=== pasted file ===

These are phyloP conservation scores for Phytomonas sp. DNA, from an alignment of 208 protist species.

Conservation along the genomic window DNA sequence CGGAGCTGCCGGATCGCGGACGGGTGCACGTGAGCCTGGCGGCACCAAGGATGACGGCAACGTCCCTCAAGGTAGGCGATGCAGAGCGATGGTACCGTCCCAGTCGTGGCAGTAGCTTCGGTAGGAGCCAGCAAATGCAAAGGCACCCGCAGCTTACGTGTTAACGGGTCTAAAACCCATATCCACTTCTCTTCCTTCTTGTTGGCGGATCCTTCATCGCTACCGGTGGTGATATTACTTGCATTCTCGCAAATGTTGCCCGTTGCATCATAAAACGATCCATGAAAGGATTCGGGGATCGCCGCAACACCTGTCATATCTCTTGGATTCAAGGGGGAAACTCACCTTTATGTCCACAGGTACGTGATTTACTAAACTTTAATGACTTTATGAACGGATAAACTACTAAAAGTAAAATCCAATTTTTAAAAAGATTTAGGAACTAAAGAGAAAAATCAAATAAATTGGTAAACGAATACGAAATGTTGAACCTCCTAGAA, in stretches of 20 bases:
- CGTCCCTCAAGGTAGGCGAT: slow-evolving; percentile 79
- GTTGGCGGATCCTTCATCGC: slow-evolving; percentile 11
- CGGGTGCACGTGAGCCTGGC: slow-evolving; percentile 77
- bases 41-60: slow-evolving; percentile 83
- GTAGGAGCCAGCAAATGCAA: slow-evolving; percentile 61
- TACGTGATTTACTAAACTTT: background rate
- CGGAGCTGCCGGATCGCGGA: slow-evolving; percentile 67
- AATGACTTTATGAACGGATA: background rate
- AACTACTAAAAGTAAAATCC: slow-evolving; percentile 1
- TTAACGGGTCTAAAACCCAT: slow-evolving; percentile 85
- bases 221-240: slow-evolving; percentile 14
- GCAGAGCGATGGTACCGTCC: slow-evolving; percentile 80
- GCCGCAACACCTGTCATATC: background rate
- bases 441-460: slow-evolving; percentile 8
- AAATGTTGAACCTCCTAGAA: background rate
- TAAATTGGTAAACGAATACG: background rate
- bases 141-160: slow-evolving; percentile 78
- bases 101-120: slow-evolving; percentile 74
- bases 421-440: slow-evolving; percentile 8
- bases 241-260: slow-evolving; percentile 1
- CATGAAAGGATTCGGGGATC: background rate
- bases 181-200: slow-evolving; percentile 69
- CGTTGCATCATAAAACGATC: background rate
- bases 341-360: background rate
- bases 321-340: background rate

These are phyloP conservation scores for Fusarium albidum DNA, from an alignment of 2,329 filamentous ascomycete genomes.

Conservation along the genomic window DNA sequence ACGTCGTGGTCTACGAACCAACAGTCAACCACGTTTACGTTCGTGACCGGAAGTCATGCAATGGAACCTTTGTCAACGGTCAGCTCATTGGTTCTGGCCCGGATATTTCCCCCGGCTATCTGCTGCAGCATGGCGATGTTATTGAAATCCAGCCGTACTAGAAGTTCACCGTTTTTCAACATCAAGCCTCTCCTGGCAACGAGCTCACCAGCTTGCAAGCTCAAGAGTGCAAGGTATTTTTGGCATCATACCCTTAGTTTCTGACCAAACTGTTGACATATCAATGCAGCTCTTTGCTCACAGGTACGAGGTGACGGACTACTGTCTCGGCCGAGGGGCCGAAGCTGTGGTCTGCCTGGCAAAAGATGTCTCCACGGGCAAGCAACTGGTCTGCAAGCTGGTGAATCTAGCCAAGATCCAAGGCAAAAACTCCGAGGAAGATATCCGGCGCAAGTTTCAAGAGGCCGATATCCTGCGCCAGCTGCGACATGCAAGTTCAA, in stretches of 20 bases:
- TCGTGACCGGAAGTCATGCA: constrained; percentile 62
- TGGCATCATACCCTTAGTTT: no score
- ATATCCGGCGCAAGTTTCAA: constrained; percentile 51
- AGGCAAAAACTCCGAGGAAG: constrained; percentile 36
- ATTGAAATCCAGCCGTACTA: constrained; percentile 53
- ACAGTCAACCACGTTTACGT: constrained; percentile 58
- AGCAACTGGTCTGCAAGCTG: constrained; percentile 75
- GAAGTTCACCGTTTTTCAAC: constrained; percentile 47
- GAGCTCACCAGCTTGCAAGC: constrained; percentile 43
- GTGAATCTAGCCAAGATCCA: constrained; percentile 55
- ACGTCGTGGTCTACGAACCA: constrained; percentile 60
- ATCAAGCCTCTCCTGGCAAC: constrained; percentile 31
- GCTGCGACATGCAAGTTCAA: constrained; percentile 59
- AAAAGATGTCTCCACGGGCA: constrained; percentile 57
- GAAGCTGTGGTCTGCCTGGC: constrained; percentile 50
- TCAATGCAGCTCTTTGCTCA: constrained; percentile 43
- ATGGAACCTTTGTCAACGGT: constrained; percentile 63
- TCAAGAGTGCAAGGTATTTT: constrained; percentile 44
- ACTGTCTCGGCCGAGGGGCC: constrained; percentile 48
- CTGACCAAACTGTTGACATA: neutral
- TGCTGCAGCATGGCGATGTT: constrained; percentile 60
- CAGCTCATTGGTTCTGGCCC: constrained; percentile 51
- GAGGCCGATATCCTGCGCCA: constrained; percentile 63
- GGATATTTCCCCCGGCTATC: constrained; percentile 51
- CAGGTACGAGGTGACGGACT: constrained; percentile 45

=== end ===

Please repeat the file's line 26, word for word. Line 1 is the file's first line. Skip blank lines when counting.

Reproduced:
- bases 341-360: background rate